“Hope does not lie in a way out, but a way through.”
Chronic pain comes from the Latin word meaning: time. I did not take Latin in high school or college but the language definitely nailed the word chronic pain: it does not go away, there is no end: chronic pain is timeless. Acute pain is any pain that lasts six months or less and is relieved with opioids, narcotics, muscle relaxants, or physical therapy. If the pain continues for more than six months with no relief, you have moved into a lot of our worlds: the world of chronic pain. There is something I truly want to stress here : Chronic pain can occur without ANY indication or injury. Sometimes there is no known cause for chronic pain and that is the most difficult thing for a person to live with. With that said, I want to make this crystal clear as well: The physical pain you feel is NOT IN YOUR HEAD, YOU ARE NOT MAKING THIS PAIN UP. Ten years of doctor shopping and searching for a cure led me to believe I was crazy. I saw over one hundred plus doctors from all spectrums of medicine and my pain only got worse. There were times I would lay in bed wondering if I was crazy. I looked fine, my bike accident happened when I was young and surely if something was seriously wrong with me one of the many doctors I saw would have taken the pain away. Many of you feel this way right now. Stop thinking these negative thoughts about yourself. You are NOT crazy. Feeling bad about yourself or as if you are crazy will only intensify the pain you are already dealing with. What do I always write: “The most important thing you can say to a loved one with an invisible illness is: ‘I believe you!'”
I want to share with you what helps me the most in my management with chronic pain: pause here: if you have not yet chosen to accept your condition and end your search for a cure I understand completely. However, none of the techniques I use to manage pain naturally will be of use to you if you do not have acceptance. I also had to face the emotional traumas that chronic pain caused me to face: depression, anger, loss, self-esteem issues, relationship issues, and face the losses I had due to this invisible illness. I had to lay everything out there and let the tears fall as I went through the emotional damage chronic pain had caused me for ten plus years. I had somewhat of a breakthrough once I found acceptance and finally got out emotions I had repressed for years.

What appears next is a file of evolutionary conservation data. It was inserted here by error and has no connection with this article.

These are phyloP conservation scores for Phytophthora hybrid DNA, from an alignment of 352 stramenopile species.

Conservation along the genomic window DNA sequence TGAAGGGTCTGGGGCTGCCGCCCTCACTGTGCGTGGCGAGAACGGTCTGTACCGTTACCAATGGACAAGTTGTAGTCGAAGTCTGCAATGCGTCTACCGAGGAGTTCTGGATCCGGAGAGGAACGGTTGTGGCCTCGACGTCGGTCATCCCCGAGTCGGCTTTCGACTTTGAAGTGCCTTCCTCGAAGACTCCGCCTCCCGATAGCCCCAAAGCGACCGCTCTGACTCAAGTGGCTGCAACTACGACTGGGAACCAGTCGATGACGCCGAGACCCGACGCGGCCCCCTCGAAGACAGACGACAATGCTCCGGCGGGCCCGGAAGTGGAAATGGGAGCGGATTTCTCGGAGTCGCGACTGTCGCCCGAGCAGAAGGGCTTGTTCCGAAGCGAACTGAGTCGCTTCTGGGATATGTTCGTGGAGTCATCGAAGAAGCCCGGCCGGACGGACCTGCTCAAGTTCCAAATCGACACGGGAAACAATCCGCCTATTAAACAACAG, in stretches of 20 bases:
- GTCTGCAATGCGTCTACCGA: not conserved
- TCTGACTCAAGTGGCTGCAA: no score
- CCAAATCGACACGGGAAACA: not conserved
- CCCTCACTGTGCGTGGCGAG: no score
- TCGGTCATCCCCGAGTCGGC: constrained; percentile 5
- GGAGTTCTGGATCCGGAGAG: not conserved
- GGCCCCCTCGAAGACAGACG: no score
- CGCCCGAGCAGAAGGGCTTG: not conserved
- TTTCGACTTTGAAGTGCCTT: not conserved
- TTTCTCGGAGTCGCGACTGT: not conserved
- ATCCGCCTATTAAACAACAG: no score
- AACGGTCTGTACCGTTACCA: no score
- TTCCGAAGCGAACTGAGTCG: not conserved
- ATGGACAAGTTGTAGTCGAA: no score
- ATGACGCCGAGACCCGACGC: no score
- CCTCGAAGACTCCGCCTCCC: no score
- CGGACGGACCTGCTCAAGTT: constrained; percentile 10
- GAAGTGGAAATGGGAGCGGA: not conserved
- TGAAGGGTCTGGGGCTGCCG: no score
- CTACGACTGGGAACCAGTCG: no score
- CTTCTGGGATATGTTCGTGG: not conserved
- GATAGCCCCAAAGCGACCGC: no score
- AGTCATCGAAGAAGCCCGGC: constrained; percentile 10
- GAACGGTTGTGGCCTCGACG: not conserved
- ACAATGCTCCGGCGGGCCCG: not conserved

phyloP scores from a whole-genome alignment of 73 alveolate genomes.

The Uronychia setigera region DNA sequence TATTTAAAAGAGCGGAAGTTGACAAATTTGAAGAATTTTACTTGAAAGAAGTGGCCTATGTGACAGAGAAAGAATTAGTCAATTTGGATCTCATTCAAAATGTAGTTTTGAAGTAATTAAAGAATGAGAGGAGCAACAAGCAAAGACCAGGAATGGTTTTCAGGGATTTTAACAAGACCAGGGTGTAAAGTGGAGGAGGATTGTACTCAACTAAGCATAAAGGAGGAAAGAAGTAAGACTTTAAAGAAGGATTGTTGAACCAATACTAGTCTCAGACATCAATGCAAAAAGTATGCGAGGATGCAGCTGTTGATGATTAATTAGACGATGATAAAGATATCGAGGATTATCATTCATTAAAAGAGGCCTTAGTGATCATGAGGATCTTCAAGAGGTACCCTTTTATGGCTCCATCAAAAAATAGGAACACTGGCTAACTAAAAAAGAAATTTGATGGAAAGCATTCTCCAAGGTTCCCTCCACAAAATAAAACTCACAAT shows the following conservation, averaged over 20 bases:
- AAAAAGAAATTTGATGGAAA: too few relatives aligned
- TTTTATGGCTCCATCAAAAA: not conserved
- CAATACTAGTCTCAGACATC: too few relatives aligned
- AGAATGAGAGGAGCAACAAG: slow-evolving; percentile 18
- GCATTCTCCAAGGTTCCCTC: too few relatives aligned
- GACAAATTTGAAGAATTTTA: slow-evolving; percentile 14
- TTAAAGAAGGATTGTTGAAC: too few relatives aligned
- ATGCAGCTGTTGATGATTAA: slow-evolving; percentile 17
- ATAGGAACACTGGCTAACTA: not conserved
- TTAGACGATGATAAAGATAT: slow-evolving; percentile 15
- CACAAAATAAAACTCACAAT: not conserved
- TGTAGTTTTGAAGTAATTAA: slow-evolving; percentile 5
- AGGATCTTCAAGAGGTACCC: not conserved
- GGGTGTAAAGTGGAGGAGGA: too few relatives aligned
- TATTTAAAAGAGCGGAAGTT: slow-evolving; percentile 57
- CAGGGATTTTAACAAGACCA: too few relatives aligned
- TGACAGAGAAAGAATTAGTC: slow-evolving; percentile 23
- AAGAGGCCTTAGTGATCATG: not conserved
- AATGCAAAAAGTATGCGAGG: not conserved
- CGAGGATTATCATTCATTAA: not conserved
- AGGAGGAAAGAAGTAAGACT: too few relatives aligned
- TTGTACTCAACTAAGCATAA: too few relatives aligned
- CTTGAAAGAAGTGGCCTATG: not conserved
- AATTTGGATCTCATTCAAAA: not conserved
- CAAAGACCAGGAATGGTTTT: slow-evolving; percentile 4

How many times a day do you hear your mind saying to you: “I CAN’T DO THIS!” because of chronic pain? I used to say it out loud and in my head over a hundred times a day, now once and a while if ever. You truly can aid you mind into not thinking about pain with practice, distractions, and positive affirmations. Research has shown through brain imaging that finding things one loves to do while in pain actually dampens the signals in a person’s brain where pain is located. You do have time to put your health first. And there is nothing wrong with doing the things that make you smile especially when your mind shifts from pain to something else without you even realizing the transistion. Many of us have do not even know what our hobbies or passions are. I believe this is why so many of us say on a daily basis: “I’m bored.” What did you do as a child that made you happy? Start there. Just try it for one day when you are feeling the grief and emotional pain of your inviible illness: drawing, sports, coloring, reading, walking, singing etc.
I would love all of you to make what I call the “Inspiration Station Wall.” One day I got out a poster board and took post its and wrote down all my favorite quote to motivate me each day to keep going and not give up. I hung the poster board in my bedroom and I see it each morning and one quote always jumps out on me: a different one each day. Some of the quotes are as follows: “A Year From Now You Will Wish YOU Started Today” “You Are so Much Stronger than you Think” “I’ve Got This Remember? Love, The Universe” “Breathe” “YOU CAN DO THIS.” It is a great way to start feeling good and remembering the positivity you once had but lost.
I have many techniques I use to manage chronic pain naturally and if you want I can always write them all out for you again or re-post my daily routine. YOU ARE NOT CRAZY. YOU ARE NOT ALONE. I BELIEVE YOU